This course introduces students to the history of sexuality and constructions of sexuality across a range of nations, periods and geographical regions in the Western world. It provides a chronological and thematic survey of the field including a consideration of homosexuality, heterosexuality and queer, and the multiple ways in which the private and public worlds are interconnected through sex. The course is informed by a wide range of historical resources including non-elite source types such as film and documentary, memoir, tabloid newspapers and sex education literature.
Not currently offered.
This Course was last offered in Semester 2 - 2021.
On successful completion of the course students will be able to:
1. Explain why sexuality is an important category of historical analysis;
2. Compare and contrast moments of sexual crisis within specific historical timeframes and how these historical moments relate to the present;
3. Evaluate information, ideas and arguments including those of diverse cultural assumptions;
4. Demonstrate advanced research, writing, information literacy and oral communication skills relevant to history.
The course examines a range of topics in European, Australian and North American history from the ancient world to the present. A recurrent theme that will be explored is concepts of "normal" sexuality, and what was considered perverse, deviant and dangerous across time and place. Key moments of sexual crisis and scandal that challenged these concepts of "normality" provide the framework for the course. Topics include ancient sexualities, the construction of women as witches, sex and venereal disease, sex education, sex, politics and espionage and HIV/AIDS.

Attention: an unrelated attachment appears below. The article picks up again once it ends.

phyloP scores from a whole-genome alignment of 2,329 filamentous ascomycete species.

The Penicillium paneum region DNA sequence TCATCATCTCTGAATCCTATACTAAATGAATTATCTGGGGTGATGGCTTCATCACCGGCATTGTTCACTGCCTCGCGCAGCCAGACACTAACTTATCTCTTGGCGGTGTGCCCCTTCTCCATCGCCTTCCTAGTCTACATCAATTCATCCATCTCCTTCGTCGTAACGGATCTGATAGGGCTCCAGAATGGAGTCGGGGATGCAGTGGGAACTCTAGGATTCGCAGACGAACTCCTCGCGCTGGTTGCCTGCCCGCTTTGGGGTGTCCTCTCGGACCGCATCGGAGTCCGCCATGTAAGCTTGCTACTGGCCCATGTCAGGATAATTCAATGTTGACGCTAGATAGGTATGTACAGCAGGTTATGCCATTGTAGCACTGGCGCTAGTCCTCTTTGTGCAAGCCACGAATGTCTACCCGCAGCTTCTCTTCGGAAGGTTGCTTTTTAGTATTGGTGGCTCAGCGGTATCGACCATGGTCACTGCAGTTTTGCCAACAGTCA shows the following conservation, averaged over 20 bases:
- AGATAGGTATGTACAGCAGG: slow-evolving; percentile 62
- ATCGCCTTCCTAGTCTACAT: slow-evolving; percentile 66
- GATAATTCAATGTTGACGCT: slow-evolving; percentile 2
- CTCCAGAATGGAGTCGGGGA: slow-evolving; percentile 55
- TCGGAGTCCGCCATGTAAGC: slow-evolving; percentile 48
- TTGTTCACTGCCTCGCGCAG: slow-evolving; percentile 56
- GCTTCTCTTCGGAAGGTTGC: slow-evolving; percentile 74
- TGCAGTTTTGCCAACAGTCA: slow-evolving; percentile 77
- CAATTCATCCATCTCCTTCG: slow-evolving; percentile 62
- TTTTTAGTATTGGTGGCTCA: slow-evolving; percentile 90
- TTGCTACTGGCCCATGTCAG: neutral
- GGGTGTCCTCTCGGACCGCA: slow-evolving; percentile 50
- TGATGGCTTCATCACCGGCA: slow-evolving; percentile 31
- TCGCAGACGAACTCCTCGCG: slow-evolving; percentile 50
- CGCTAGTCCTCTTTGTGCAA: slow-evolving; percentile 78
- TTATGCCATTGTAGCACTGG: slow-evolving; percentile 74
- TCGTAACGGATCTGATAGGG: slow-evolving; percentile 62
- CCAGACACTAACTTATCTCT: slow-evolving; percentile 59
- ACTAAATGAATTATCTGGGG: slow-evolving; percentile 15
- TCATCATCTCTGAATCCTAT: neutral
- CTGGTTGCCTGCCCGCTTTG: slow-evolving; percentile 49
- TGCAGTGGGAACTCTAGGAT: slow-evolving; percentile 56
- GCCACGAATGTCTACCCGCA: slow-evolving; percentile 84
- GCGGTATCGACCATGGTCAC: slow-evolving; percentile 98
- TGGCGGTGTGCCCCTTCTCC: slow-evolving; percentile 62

This course replaces HIST3580. If you have successfully completed HIST3580 you cannot enrol in this course.
20 units in History at 1000 level, or 10 units in History and 10 units in English, Gender Studies or Film, Media and Cultural Studies.
Essay: Research Essay (35%)
Proposal / Plan: Essay plan (15%)
Written Assignment: Text analysis (20%)
In Term Test: Examination (20%)
Participation: Tutorial participation and contribution to class discussion and debate (10%)
The University of Newcastle acknowledges the traditional custodians of the lands within our footprint areas: Awabakal, Darkinjung, Biripai, Worimi, Wonnarua, and Eora Nations. We also pay respect to the wisdom of our Elders past and present.